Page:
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June 2006, Volume 56, Issue 6

Original Article

High rates of Obesity and Cardiovascular Disease risk factors in lower middle class community in Pakistan: the Metroville Health Study

Abstract


Objective: To describe the distribution of over weight and body mass index , waist circumference and waist/ hip ratio, correlate obesity measures to coronary heart disease risk factors in comparison to Pakistan National Survey(PNS).

Methods: The Metroville Health Study (MHS) was an urban risk factor reduction intervention study in Metroville Karachi. Base line data was used which was not a random sample. Demographic data including serum cholesterol, glucose, haemoglobin, and blood pressure were collected.

Results: In MHS high cholesterol was 16% and 24% in men and women respectively, and 25% had hypertension. Self-reported diabetes was 8%, over-weight/obesity 34% and 49% for men and women, compared to 16% and 25% for PNS , while high risk waist-hip ratio (WHR) was present in 41% and 72% of men and women respectively. Under-weight in Metroville men was 12% and 9% in women, compared to 26% and 27% in PNS. The anthropometry variables were significantly correlated with each other while weight was significantly correlated with TC and waist circumference (WC).

Conclusion:Obesity was alarmingly prevalent in urban Metroville in comparison to PNS. Cardio Vascular Disease (CVD) risk factors were prevalent in Metroville and TC and WC were significantly correlated with obesity measures. For prevention of increasing CVD in urban communities, targeted programs of intervention are required (JPMA 56:267;2006).

Introduction

Increasing prevalence of urban cardiovascular disease (CVD) risk factors are reported in many countries with emerging economies. These countries are faced with the double burden of infectious diseases, infant mortality, and undernutrition and emerging epidemic of CVD1, linked in part with obesity. The prevalence of CVD among inhabitants and migrants from the South Asian subcontinent is inordinately high and severe. 2,4 Community prevention focusing on primordial prevention of CVD risk factor such as hypertension, hyperlipidaemia, and obesity is considered the most efficient use of limited resources in these countries. 5

Prevalence of insulin resistance, low plasma HDL-cholesterol, hypertriglyceridaemia and diabetes has been reported among South Asians and may be more important than conventional risk factors (smoking, high LDL-cholesterol, hypertension) in the etiology of coronary heart disease (CHD) in these populations. 3 Obesity, particularly abdominal obesity, has been implicated as a risk factor for CHD in Western populations5, and in Asians it has been linked with the major components of the metabolic syndrome. 6-5 For unknown reasons, prevalence of complications associated with increased abdominal fat is higher for a given level of obesity in South Asians than in Europeans. 4 For the population in developed countries the risk of developing CHD increases with increasing BMI so that in one that in one study the risk increased to more than twice after the BMI 0f 26, after which it continues to increase with increasing BMI. 9 A hospital study in Pakistani CVD patients, WHR had odd ratio of 1.06 for developing CVD.10 A study of 52 countries globally, abdominal obesity had odd ratio of 1.62 for the middle and top for developing acute myocardial infarction. 11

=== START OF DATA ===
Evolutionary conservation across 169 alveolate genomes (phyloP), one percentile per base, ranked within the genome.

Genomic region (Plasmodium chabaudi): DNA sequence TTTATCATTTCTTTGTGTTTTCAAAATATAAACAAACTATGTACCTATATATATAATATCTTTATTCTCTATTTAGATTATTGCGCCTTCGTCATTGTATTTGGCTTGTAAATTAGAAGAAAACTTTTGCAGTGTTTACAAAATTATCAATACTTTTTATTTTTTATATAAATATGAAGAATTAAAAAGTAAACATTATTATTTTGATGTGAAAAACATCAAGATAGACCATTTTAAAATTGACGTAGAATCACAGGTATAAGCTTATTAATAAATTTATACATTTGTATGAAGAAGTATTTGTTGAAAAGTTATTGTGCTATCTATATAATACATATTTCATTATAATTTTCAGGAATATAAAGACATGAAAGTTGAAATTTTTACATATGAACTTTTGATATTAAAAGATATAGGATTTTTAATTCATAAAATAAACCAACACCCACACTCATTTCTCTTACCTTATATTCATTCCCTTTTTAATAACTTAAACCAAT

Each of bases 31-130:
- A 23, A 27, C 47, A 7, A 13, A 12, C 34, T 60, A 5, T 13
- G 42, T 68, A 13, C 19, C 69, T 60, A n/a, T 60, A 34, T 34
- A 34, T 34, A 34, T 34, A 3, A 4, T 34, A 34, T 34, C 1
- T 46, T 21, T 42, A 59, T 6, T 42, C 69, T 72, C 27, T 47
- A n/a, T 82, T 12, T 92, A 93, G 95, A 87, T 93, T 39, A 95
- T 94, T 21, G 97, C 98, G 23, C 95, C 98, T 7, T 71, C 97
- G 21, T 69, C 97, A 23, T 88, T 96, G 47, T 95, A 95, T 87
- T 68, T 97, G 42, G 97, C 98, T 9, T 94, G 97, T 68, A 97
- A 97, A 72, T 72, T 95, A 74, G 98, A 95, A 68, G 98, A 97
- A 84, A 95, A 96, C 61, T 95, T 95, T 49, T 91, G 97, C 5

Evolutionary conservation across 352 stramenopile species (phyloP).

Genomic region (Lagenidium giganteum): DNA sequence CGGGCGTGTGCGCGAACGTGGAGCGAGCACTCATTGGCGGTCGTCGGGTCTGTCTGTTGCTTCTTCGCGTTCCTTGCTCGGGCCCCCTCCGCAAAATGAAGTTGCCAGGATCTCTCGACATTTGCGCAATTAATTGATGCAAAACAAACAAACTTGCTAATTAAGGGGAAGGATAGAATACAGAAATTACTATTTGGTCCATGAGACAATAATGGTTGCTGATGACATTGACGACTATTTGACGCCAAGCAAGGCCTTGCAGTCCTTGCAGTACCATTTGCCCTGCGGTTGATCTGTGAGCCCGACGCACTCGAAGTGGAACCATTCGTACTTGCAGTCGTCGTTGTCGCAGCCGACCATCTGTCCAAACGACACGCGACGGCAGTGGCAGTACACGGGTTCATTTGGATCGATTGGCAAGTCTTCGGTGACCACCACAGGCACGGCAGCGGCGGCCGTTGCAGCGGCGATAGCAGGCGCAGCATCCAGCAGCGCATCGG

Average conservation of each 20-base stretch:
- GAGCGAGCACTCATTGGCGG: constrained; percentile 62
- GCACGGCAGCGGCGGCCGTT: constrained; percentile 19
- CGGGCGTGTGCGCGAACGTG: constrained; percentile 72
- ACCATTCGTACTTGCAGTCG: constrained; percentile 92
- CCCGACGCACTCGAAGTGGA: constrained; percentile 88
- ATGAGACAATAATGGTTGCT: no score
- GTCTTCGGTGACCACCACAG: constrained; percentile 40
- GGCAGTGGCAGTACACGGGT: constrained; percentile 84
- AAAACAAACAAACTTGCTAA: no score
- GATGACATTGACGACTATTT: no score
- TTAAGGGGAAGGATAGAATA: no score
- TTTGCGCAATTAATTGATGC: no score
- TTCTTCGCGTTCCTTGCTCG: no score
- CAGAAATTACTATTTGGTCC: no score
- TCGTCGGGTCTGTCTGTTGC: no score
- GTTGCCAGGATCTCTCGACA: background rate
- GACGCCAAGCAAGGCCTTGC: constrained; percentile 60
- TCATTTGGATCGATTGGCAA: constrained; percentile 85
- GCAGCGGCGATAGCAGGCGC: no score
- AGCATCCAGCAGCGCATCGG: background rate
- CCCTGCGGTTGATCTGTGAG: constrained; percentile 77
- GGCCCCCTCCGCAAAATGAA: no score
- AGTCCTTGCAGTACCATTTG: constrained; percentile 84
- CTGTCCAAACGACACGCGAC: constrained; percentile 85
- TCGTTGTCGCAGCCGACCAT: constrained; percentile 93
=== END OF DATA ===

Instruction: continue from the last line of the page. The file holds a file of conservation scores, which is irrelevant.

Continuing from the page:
Information is scarce on population distributions of anthropometric measures of obesity and fat patterning in Pakistan. The objectives of this report are: 1) to describe the distribution of measures of underweight, overall obesity (weight and body mass index) and central obesity (waist circumference and waist/hip ratio) in a lower middle class urban community in Pakistan; 2) to define the relationship of obesity measures to major coronary disease risk factors; and 3) to compare obesity and fat pattern in an urban community with Pakistan National Health survey (PNS) population data and data from other developed and developing populations to identify both regional variations of fat pattern.

Methods